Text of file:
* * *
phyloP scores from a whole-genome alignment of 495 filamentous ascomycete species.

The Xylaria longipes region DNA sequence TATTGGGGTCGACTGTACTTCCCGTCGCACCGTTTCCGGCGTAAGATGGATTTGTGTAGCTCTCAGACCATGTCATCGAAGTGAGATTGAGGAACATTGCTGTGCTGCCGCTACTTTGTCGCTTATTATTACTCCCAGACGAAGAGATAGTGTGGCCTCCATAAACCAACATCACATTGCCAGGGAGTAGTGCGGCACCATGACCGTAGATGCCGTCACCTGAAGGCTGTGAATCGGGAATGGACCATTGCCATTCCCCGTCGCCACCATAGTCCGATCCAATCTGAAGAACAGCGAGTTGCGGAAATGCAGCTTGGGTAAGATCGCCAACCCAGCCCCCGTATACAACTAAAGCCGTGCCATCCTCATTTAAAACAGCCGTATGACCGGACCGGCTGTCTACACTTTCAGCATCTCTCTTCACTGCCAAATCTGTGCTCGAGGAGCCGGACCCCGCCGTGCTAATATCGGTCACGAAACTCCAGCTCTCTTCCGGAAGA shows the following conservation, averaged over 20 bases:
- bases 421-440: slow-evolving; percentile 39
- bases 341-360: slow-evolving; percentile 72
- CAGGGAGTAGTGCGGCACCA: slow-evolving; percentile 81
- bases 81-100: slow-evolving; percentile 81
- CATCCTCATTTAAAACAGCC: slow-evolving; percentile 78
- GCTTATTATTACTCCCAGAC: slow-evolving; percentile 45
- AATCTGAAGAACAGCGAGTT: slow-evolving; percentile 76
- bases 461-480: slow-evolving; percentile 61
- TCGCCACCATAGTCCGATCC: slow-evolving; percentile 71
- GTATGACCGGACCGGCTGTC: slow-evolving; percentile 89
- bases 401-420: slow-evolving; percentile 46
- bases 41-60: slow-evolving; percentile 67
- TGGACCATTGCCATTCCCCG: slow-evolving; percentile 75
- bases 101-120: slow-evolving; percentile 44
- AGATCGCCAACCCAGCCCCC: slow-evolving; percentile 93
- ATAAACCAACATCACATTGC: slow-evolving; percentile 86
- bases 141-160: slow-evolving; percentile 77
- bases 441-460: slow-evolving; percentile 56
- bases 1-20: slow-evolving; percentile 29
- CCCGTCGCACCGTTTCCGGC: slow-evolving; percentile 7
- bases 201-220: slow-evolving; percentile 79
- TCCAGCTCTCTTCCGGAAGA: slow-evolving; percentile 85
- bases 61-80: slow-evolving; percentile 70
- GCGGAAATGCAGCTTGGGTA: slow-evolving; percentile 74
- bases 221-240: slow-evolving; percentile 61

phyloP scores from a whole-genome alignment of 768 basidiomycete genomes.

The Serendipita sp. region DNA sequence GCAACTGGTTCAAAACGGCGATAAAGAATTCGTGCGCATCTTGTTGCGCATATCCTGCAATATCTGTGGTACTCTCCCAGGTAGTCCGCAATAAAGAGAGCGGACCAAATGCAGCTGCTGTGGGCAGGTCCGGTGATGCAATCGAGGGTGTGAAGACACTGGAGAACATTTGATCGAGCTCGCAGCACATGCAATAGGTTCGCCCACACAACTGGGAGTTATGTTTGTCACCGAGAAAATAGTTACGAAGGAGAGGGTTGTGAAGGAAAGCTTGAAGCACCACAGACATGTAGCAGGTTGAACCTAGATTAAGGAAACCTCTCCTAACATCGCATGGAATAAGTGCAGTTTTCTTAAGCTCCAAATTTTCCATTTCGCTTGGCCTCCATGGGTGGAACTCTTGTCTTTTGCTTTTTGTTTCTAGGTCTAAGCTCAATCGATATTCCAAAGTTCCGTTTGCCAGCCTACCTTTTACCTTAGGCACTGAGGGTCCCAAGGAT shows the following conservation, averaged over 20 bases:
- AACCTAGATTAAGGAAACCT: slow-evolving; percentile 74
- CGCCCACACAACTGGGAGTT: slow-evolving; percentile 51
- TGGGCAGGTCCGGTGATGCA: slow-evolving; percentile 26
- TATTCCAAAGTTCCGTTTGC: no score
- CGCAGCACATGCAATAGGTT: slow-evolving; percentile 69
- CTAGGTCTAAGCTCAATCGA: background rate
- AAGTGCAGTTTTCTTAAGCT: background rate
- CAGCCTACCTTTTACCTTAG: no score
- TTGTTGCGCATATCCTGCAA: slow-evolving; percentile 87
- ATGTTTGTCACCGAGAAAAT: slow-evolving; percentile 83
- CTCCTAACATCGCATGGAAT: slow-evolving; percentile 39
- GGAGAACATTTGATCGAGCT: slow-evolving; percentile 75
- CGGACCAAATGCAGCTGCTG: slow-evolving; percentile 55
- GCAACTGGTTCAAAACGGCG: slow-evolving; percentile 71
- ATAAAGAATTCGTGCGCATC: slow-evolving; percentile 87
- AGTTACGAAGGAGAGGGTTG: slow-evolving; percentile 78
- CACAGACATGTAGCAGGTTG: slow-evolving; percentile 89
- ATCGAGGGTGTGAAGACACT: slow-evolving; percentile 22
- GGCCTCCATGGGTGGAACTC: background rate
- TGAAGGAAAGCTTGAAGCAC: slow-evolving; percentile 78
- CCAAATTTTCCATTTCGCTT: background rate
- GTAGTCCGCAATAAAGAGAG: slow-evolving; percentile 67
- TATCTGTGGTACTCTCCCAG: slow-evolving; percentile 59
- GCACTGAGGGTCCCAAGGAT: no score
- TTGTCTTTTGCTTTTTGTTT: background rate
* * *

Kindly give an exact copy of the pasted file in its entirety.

phyloP scores from a whole-genome alignment of 495 filamentous ascomycete species.

The Xylaria longipes region DNA sequence TATTGGGGTCGACTGTACTTCCCGTCGCACCGTTTCCGGCGTAAGATGGATTTGTGTAGCTCTCAGACCATGTCATCGAAGTGAGATTGAGGAACATTGCTGTGCTGCCGCTACTTTGTCGCTTATTATTACTCCCAGACGAAGAGATAGTGTGGCCTCCATAAACCAACATCACATTGCCAGGGAGTAGTGCGGCACCATGACCGTAGATGCCGTCACCTGAAGGCTGTGAATCGGGAATGGACCATTGCCATTCCCCGTCGCCACCATAGTCCGATCCAATCTGAAGAACAGCGAGTTGCGGAAATGCAGCTTGGGTAAGATCGCCAACCCAGCCCCCGTATACAACTAAAGCCGTGCCATCCTCATTTAAAACAGCCGTATGACCGGACCGGCTGTCTACACTTTCAGCATCTCTCTTCACTGCCAAATCTGTGCTCGAGGAGCCGGACCCCGCCGTGCTAATATCGGTCACGAAACTCCAGCTCTCTTCCGGAAGA shows the following conservation, averaged over 20 bases:
- bases 421-440: slow-evolving; percentile 39
- bases 341-360: slow-evolving; percentile 72
- CAGGGAGTAGTGCGGCACCA: slow-evolving; percentile 81
- bases 81-100: slow-evolving; percentile 81
- CATCCTCATTTAAAACAGCC: slow-evolving; percentile 78
- GCTTATTATTACTCCCAGAC: slow-evolving; percentile 45
- AATCTGAAGAACAGCGAGTT: slow-evolving; percentile 76
- bases 461-480: slow-evolving; percentile 61
- TCGCCACCATAGTCCGATCC: slow-evolving; percentile 71
- GTATGACCGGACCGGCTGTC: slow-evolving; percentile 89
- bases 401-420: slow-evolving; percentile 46
- bases 41-60: slow-evolving; percentile 67
- TGGACCATTGCCATTCCCCG: slow-evolving; percentile 75
- bases 101-120: slow-evolving; percentile 44
- AGATCGCCAACCCAGCCCCC: slow-evolving; percentile 93
- ATAAACCAACATCACATTGC: slow-evolving; percentile 86
- bases 141-160: slow-evolving; percentile 77
- bases 441-460: slow-evolving; percentile 56
- bases 1-20: slow-evolving; percentile 29
- CCCGTCGCACCGTTTCCGGC: slow-evolving; percentile 7
- bases 201-220: slow-evolving; percentile 79
- TCCAGCTCTCTTCCGGAAGA: slow-evolving; percentile 85
- bases 61-80: slow-evolving; percentile 70
- GCGGAAATGCAGCTTGGGTA: slow-evolving; percentile 74
- bases 221-240: slow-evolving; percentile 61

phyloP scores from a whole-genome alignment of 768 basidiomycete genomes.

The Serendipita sp. region DNA sequence GCAACTGGTTCAAAACGGCGATAAAGAATTCGTGCGCATCTTGTTGCGCATATCCTGCAATATCTGTGGTACTCTCCCAGGTAGTCCGCAATAAAGAGAGCGGACCAAATGCAGCTGCTGTGGGCAGGTCCGGTGATGCAATCGAGGGTGTGAAGACACTGGAGAACATTTGATCGAGCTCGCAGCACATGCAATAGGTTCGCCCACACAACTGGGAGTTATGTTTGTCACCGAGAAAATAGTTACGAAGGAGAGGGTTGTGAAGGAAAGCTTGAAGCACCACAGACATGTAGCAGGTTGAACCTAGATTAAGGAAACCTCTCCTAACATCGCATGGAATAAGTGCAGTTTTCTTAAGCTCCAAATTTTCCATTTCGCTTGGCCTCCATGGGTGGAACTCTTGTCTTTTGCTTTTTGTTTCTAGGTCTAAGCTCAATCGATATTCCAAAGTTCCGTTTGCCAGCCTACCTTTTACCTTAGGCACTGAGGGTCCCAAGGAT shows the following conservation, averaged over 20 bases:
- AACCTAGATTAAGGAAACCT: slow-evolving; percentile 74
- CGCCCACACAACTGGGAGTT: slow-evolving; percentile 51
- TGGGCAGGTCCGGTGATGCA: slow-evolving; percentile 26
- TATTCCAAAGTTCCGTTTGC: no score
- CGCAGCACATGCAATAGGTT: slow-evolving; percentile 69
- CTAGGTCTAAGCTCAATCGA: background rate
- AAGTGCAGTTTTCTTAAGCT: background rate
- CAGCCTACCTTTTACCTTAG: no score
- TTGTTGCGCATATCCTGCAA: slow-evolving; percentile 87
- ATGTTTGTCACCGAGAAAAT: slow-evolving; percentile 83
- CTCCTAACATCGCATGGAAT: slow-evolving; percentile 39
- GGAGAACATTTGATCGAGCT: slow-evolving; percentile 75
- CGGACCAAATGCAGCTGCTG: slow-evolving; percentile 55
- GCAACTGGTTCAAAACGGCG: slow-evolving; percentile 71
- ATAAAGAATTCGTGCGCATC: slow-evolving; percentile 87
- AGTTACGAAGGAGAGGGTTG: slow-evolving; percentile 78
- CACAGACATGTAGCAGGTTG: slow-evolving; percentile 89
- ATCGAGGGTGTGAAGACACT: slow-evolving; percentile 22
- GGCCTCCATGGGTGGAACTC: background rate
- TGAAGGAAAGCTTGAAGCAC: slow-evolving; percentile 78
- CCAAATTTTCCATTTCGCTT: background rate
- GTAGTCCGCAATAAAGAGAG: slow-evolving; percentile 67
- TATCTGTGGTACTCTCCCAG: slow-evolving; percentile 59
- GCACTGAGGGTCCCAAGGAT: no score
- TTGTCTTTTGCTTTTTGTTT: background rate